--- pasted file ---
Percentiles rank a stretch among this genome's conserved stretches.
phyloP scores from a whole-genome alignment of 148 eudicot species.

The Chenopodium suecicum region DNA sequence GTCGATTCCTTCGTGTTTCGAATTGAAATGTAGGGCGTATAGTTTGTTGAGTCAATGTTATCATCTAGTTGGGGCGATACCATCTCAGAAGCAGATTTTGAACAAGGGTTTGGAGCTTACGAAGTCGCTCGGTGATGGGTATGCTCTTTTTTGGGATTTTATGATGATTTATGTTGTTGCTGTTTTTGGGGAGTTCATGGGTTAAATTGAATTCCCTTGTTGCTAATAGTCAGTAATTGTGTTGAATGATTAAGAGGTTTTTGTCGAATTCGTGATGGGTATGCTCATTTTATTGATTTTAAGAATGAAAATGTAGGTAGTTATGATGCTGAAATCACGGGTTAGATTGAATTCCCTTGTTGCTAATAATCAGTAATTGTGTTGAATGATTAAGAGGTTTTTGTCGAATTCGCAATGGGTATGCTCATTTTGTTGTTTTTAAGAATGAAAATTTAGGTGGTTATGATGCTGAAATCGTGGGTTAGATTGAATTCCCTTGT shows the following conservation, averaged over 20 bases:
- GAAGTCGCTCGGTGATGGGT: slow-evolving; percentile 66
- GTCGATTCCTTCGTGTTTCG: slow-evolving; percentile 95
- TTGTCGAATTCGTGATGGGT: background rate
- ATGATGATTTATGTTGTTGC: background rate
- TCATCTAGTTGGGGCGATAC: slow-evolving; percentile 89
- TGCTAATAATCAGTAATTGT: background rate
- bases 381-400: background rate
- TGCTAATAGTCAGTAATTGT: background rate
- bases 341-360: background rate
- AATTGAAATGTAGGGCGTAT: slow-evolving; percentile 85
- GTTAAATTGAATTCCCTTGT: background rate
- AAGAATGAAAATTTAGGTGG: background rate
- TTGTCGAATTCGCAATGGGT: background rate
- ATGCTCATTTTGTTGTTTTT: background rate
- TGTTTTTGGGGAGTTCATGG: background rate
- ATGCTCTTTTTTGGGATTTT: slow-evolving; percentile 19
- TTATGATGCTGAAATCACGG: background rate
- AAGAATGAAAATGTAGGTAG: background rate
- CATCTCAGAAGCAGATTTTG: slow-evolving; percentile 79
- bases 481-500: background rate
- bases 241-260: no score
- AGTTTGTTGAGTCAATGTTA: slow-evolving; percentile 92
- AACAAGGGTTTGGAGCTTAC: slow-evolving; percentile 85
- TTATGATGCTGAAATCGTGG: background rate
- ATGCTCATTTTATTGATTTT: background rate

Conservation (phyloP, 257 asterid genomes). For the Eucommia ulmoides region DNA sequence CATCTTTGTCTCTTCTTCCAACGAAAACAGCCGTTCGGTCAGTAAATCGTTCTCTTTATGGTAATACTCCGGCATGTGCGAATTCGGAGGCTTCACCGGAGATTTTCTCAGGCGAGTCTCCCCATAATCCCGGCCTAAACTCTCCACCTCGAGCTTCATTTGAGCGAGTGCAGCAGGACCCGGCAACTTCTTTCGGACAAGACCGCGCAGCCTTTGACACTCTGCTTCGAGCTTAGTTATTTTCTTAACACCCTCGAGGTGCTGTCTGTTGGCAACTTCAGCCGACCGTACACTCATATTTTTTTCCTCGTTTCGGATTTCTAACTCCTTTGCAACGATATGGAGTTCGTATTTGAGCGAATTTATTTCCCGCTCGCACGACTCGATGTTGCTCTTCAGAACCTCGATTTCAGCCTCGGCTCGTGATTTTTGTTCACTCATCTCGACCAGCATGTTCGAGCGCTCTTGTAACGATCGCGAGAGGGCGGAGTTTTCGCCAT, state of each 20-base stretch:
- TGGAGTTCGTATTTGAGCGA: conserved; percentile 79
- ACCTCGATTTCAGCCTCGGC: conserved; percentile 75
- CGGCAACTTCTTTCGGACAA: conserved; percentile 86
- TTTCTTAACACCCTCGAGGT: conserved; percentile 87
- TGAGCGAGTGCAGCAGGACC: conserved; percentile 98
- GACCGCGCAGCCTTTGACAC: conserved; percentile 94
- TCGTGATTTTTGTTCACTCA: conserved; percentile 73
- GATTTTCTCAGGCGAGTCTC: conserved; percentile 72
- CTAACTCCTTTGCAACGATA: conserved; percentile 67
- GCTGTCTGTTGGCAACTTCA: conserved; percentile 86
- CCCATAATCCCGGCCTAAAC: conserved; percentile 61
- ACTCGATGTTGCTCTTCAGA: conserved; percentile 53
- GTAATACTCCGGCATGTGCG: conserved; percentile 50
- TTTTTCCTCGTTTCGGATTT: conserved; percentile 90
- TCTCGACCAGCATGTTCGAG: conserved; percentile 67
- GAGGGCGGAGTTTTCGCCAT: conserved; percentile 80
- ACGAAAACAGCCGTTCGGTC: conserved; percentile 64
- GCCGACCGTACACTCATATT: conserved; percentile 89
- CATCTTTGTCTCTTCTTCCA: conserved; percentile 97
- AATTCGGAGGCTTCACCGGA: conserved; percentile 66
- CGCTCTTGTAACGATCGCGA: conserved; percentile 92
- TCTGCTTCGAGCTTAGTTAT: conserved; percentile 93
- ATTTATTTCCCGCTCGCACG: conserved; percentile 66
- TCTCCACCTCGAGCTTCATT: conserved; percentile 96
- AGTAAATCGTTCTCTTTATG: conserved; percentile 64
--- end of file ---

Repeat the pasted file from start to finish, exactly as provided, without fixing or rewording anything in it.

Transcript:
Percentiles rank a stretch among this genome's conserved stretches.
phyloP scores from a whole-genome alignment of 148 eudicot species.

The Chenopodium suecicum region DNA sequence GTCGATTCCTTCGTGTTTCGAATTGAAATGTAGGGCGTATAGTTTGTTGAGTCAATGTTATCATCTAGTTGGGGCGATACCATCTCAGAAGCAGATTTTGAACAAGGGTTTGGAGCTTACGAAGTCGCTCGGTGATGGGTATGCTCTTTTTTGGGATTTTATGATGATTTATGTTGTTGCTGTTTTTGGGGAGTTCATGGGTTAAATTGAATTCCCTTGTTGCTAATAGTCAGTAATTGTGTTGAATGATTAAGAGGTTTTTGTCGAATTCGTGATGGGTATGCTCATTTTATTGATTTTAAGAATGAAAATGTAGGTAGTTATGATGCTGAAATCACGGGTTAGATTGAATTCCCTTGTTGCTAATAATCAGTAATTGTGTTGAATGATTAAGAGGTTTTTGTCGAATTCGCAATGGGTATGCTCATTTTGTTGTTTTTAAGAATGAAAATTTAGGTGGTTATGATGCTGAAATCGTGGGTTAGATTGAATTCCCTTGT shows the following conservation, averaged over 20 bases:
- GAAGTCGCTCGGTGATGGGT: slow-evolving; percentile 66
- GTCGATTCCTTCGTGTTTCG: slow-evolving; percentile 95
- TTGTCGAATTCGTGATGGGT: background rate
- ATGATGATTTATGTTGTTGC: background rate
- TCATCTAGTTGGGGCGATAC: slow-evolving; percentile 89
- TGCTAATAATCAGTAATTGT: background rate
- bases 381-400: background rate
- TGCTAATAGTCAGTAATTGT: background rate
- bases 341-360: background rate
- AATTGAAATGTAGGGCGTAT: slow-evolving; percentile 85
- GTTAAATTGAATTCCCTTGT: background rate
- AAGAATGAAAATTTAGGTGG: background rate
- TTGTCGAATTCGCAATGGGT: background rate
- ATGCTCATTTTGTTGTTTTT: background rate
- TGTTTTTGGGGAGTTCATGG: background rate
- ATGCTCTTTTTTGGGATTTT: slow-evolving; percentile 19
- TTATGATGCTGAAATCACGG: background rate
- AAGAATGAAAATGTAGGTAG: background rate
- CATCTCAGAAGCAGATTTTG: slow-evolving; percentile 79
- bases 481-500: background rate
- bases 241-260: no score
- AGTTTGTTGAGTCAATGTTA: slow-evolving; percentile 92
- AACAAGGGTTTGGAGCTTAC: slow-evolving; percentile 85
- TTATGATGCTGAAATCGTGG: background rate
- ATGCTCATTTTATTGATTTT: background rate

Conservation (phyloP, 257 asterid genomes). For the Eucommia ulmoides region DNA sequence CATCTTTGTCTCTTCTTCCAACGAAAACAGCCGTTCGGTCAGTAAATCGTTCTCTTTATGGTAATACTCCGGCATGTGCGAATTCGGAGGCTTCACCGGAGATTTTCTCAGGCGAGTCTCCCCATAATCCCGGCCTAAACTCTCCACCTCGAGCTTCATTTGAGCGAGTGCAGCAGGACCCGGCAACTTCTTTCGGACAAGACCGCGCAGCCTTTGACACTCTGCTTCGAGCTTAGTTATTTTCTTAACACCCTCGAGGTGCTGTCTGTTGGCAACTTCAGCCGACCGTACACTCATATTTTTTTCCTCGTTTCGGATTTCTAACTCCTTTGCAACGATATGGAGTTCGTATTTGAGCGAATTTATTTCCCGCTCGCACGACTCGATGTTGCTCTTCAGAACCTCGATTTCAGCCTCGGCTCGTGATTTTTGTTCACTCATCTCGACCAGCATGTTCGAGCGCTCTTGTAACGATCGCGAGAGGGCGGAGTTTTCGCCAT, state of each 20-base stretch:
- TGGAGTTCGTATTTGAGCGA: conserved; percentile 79
- ACCTCGATTTCAGCCTCGGC: conserved; percentile 75
- CGGCAACTTCTTTCGGACAA: conserved; percentile 86
- TTTCTTAACACCCTCGAGGT: conserved; percentile 87
- TGAGCGAGTGCAGCAGGACC: conserved; percentile 98
- GACCGCGCAGCCTTTGACAC: conserved; percentile 94
- TCGTGATTTTTGTTCACTCA: conserved; percentile 73
- GATTTTCTCAGGCGAGTCTC: conserved; percentile 72
- CTAACTCCTTTGCAACGATA: conserved; percentile 67
- GCTGTCTGTTGGCAACTTCA: conserved; percentile 86
- CCCATAATCCCGGCCTAAAC: conserved; percentile 61
- ACTCGATGTTGCTCTTCAGA: conserved; percentile 53
- GTAATACTCCGGCATGTGCG: conserved; percentile 50
- TTTTTCCTCGTTTCGGATTT: conserved; percentile 90
- TCTCGACCAGCATGTTCGAG: conserved; percentile 67
- GAGGGCGGAGTTTTCGCCAT: conserved; percentile 80
- ACGAAAACAGCCGTTCGGTC: conserved; percentile 64
- GCCGACCGTACACTCATATT: conserved; percentile 89
- CATCTTTGTCTCTTCTTCCA: conserved; percentile 97
- AATTCGGAGGCTTCACCGGA: conserved; percentile 66
- CGCTCTTGTAACGATCGCGA: conserved; percentile 92
- TCTGCTTCGAGCTTAGTTAT: conserved; percentile 93
- ATTTATTTCCCGCTCGCACG: conserved; percentile 66
- TCTCCACCTCGAGCTTCATT: conserved; percentile 96
- AGTAAATCGTTCTCTTTATG: conserved; percentile 64